Books

off-kilter by Stephanie Conn (Doire Press, 2022)

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‘In off-kilter Stephanie Conn explores with considerable skill and poise how we grapple with the world’s ecological collapse, and especially how this catastrophe is inexorably mapped onto our own fragile bodies. Fearless and uncompromising in the face of disaster, the speakers in these poems are unflinching in their observations of a wide world, and a body, on fire. Conn’s representations of wildness are like nothing I have ever read before – brutal, beautiful and true – as in ‘Tasmanian Tiger’ where ‘When you balanced on hind legs,/stood up to face their barrelled guns, presented/a gaping yawn, did a low growl slip/ from your throat?’ This is an essential collection about what we’ve lost, and what we have yet to lose – it is moving, brave and utterly aware of the impossible hope of finding balance, ‘I brave a sleigh on a small hill, laugh mid-flight,/tumble into a drift without a whimper.’ (‘Hinterland’). Honestly, it left me breathless.’

Victoria Kennefick

This is a great read, a book of interlinked moods, of poems and images that ‘communicate through seismic signals’. Here is work that is clear-eyed about life’s challenges, but still finds ways to reach for extravagance, using a striking painterly touch where ‘subtle flavours emerge’. Beginning in Australia and anchored with a wonderful elegy for a Tasmanian tiger, this work moves from the natural world, to the world of existential loss and fleshly trials, managing to interweave the lot with such deftness and wit that it rewards serious re-reading. From fear of bushfires to hard-won maternal protections, from interwoven metaphors of frog life to ways of understanding what happens under the skin, this is a book that takes the reader on, making us recognise ourselves in its truth and honesty. When Frida Kahlo emerges as a driving spirit it feels exactly right and to finish with icescapes of Ontario clinches this trajectory, capturing the off-kilter, as the title has it, but with a clear undertow of an antidote, the joy of poetry, of art and of love for language that comes in to underpin and soothe, carrying us ‘from landlocked salt lakes to the open sea’.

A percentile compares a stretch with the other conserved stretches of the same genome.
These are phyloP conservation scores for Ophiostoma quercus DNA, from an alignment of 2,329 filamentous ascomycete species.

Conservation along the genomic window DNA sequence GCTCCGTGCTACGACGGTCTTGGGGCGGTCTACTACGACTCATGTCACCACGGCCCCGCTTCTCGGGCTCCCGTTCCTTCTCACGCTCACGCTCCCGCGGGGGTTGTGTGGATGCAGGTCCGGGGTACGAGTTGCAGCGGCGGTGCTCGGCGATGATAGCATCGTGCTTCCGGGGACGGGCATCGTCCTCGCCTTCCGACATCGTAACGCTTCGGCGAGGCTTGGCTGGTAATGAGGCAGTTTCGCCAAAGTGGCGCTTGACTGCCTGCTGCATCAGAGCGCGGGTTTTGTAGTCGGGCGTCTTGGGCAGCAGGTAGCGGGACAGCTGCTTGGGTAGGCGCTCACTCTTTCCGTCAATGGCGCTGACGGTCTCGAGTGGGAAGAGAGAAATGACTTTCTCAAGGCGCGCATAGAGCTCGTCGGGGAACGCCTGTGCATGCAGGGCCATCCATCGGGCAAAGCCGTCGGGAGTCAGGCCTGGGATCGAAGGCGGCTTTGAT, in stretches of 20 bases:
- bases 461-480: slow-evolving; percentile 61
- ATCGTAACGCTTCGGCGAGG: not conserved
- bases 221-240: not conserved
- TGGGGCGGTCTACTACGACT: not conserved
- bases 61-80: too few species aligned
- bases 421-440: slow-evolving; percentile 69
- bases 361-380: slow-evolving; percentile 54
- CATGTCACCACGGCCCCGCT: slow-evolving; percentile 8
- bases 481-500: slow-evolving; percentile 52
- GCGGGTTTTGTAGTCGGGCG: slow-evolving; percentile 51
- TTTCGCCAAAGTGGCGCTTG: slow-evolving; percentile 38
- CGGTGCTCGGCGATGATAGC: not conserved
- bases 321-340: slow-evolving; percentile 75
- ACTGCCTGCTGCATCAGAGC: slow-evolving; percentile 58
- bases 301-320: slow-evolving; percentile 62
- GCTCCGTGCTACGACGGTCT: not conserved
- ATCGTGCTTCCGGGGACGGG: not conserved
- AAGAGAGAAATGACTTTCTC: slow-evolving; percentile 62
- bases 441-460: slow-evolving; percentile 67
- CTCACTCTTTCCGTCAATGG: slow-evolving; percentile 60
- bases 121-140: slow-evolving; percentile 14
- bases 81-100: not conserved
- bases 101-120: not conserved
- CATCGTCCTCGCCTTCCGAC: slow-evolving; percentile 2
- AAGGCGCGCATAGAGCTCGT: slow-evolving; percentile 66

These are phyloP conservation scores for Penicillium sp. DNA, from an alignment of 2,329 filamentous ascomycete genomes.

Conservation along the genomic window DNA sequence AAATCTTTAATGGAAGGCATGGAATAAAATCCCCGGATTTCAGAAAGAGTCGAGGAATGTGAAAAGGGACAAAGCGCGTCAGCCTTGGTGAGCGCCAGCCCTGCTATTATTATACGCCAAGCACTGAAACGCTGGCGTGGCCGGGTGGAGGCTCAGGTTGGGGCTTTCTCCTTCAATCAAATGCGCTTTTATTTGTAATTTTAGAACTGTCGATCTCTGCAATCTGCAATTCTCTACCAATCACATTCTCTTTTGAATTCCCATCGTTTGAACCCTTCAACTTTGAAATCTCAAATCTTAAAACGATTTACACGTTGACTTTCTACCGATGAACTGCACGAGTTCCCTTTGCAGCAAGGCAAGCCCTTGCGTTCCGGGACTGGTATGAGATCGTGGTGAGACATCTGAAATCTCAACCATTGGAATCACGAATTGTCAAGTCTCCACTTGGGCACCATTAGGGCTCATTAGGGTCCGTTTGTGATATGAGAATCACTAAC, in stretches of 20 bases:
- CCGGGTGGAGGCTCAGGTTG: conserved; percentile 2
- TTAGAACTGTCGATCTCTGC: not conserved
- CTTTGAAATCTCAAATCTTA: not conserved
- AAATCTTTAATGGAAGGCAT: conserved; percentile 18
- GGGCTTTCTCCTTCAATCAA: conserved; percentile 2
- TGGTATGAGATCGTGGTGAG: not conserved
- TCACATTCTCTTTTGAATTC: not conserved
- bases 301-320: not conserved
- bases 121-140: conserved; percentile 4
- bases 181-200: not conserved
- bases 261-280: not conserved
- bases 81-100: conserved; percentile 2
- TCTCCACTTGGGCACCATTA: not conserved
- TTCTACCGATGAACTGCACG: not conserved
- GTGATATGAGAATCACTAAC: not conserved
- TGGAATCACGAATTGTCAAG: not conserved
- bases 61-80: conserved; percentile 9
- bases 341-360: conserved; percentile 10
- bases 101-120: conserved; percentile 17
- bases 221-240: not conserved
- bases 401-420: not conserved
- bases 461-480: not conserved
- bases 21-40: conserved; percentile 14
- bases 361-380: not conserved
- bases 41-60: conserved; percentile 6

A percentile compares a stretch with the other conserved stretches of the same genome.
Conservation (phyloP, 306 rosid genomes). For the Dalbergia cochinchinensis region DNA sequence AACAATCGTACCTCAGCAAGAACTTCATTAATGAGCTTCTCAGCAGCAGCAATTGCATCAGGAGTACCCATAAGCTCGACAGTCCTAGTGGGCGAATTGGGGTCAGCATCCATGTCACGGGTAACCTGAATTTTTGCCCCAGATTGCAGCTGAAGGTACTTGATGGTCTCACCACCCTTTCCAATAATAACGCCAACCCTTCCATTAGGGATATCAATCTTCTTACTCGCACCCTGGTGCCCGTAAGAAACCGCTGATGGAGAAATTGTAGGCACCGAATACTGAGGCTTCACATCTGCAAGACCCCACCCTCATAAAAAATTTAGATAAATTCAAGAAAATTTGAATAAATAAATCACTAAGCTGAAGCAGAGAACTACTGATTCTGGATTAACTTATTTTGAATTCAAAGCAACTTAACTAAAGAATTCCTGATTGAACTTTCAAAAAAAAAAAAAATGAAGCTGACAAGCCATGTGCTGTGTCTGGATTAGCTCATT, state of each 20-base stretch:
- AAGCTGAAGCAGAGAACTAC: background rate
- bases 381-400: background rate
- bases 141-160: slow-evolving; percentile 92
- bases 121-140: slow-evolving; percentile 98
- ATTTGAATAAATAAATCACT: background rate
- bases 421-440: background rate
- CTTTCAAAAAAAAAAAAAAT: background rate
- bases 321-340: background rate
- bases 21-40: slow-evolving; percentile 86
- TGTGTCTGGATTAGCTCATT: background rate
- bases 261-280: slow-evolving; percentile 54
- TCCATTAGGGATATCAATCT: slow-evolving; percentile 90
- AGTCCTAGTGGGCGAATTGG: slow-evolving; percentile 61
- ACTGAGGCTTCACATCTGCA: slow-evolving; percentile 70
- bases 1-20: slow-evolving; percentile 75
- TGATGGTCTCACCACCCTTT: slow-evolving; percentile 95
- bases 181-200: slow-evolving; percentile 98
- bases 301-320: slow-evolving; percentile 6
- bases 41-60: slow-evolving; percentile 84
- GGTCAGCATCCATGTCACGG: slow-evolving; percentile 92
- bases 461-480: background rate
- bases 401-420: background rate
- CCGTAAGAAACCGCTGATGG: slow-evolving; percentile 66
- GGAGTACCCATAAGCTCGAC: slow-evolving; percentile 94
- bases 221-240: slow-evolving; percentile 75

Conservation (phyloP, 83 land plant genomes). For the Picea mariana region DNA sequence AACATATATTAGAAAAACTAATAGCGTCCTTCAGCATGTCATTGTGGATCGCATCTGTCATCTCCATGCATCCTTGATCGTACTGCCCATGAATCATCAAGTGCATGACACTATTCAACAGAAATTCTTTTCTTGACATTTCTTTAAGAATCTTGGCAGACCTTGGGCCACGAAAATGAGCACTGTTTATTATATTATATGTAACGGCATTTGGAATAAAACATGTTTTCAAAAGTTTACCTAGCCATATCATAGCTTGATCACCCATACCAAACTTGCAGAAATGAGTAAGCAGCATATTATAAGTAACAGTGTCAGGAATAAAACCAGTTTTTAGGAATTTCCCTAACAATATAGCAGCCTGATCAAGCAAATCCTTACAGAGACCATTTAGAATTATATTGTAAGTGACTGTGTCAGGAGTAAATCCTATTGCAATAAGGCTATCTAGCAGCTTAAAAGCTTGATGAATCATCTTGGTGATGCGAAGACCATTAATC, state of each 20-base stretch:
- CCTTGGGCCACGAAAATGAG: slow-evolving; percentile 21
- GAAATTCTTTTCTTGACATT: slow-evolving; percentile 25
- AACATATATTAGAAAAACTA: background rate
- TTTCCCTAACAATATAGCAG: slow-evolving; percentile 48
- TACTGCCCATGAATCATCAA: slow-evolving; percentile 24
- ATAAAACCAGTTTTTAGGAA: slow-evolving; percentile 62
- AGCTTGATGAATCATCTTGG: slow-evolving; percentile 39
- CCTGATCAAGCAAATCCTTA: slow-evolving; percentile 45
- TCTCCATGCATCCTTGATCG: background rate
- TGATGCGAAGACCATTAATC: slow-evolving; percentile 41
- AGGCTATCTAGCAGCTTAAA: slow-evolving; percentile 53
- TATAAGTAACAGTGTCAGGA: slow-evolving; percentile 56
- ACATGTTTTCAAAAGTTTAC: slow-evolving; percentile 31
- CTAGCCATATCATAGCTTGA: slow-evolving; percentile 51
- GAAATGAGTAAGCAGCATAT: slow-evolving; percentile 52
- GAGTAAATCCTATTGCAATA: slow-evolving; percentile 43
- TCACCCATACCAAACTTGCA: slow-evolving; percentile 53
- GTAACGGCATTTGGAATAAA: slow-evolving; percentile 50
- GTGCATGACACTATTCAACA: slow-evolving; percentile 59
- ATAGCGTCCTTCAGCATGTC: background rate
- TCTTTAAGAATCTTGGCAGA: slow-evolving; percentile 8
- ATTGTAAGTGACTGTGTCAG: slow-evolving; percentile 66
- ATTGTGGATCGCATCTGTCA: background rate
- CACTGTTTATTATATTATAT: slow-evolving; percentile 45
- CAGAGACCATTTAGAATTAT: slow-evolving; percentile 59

Siobhan Campbell

‘Poems that will attend your wounds and uncover your heart. off-kilter is a beautiful and powerful song of vulnerability and regrowth.’

Elaine Feeney

‘The Woman on the Other Side’ by Stephanie Conn (Doire Press, 2016)

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‘Wonderfully wide ranging yet still retaining a sense of cohesion, this first collection concerns itself with the light and dark of our lives. It is a book filled with light, from the precious drops held in the balance by the woman in a Vermeer painting, to the light for which we are all ‘… grasping madly…’. We are taken on a geographical and emotional journey by way of painters, poets and personal experience, through memory, close observation and visual detail. The poems are vivid and sensual, singing with a clear, honest voice. A beautifully realised debut from a prizewinning poet.’ Moyra Donaldson

‘This highly polished rich-ranging first collection is obsessed with ‘inner leanings’. With one foot firmly in Holland and the other in Australia, passing through revolutionary Russia’s literary landscape en route and heavily sourcing well-loved paintings in novel ways, she lays bare tensions between the domestic and the sexual, the natural and supernatural from a fiercely feminine perspective which is both shocking and exaggerated yet clear and convincing.’ Medbh McGuckian

‘Stephanie Conn’s debut, The Woman on the Other Side, is a collection rendered from experience, memory and imagination, and formed by a precise and exacting application of craft. The Netherlands inspired sequence and a series of poems to Tsvetaeva lend the collection a cosmopolitan air and signal a poet engaged with the familiar but still keeping an eye out for the wider experience.’ Alan Jude Moore

‘Copeland’s Daughter’ by Stephanie Conn (Smith/Doorstep, 2016)

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Copeland's Daughter

‘This collection deserves a high place in the tradition of the poet as naturalist. Precise description rendered in physical language lifts these poems off the page and into the sensory ken of the reader. One poem, “The First Lighthouse” should be read in every classroom.’ Billy Collins

‘Island’ by Stephanie Conn (Doire Press, April 2016)

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‘These tense poems narrate a search by a poet on a familial quest for lost intimate territory focused on a small landmass off the east coast of Ireland, but in reality buried deep in an interior elusive, layered and salty. But though the crossing is wanted, there is nothing expected about the discoveries: the search offers genuine surprises, not least for the poet herself, over and over again, as each poem unfolds: “The skull of a small bird,/stripped bare, reveals teeth at the end of the beak”. From Voyager 2 to a butter churn, from fin whales to the naming of storms, Stephanie Conn is a gifted and astonished guide to an extraordinary island life, at once naturally familiar and psychically and irresistibly appalling.’ Damian Smyth

‘Stephanie Conn’s poems are exact and precise and beautifully crafted. I love that you can feel the care that was taken over each poem, the nurturing of an idea, a story, an image, into a finished satisfying coherent whole. Close observation and emotional power, held in perfect balance.’ Moyra Donaldson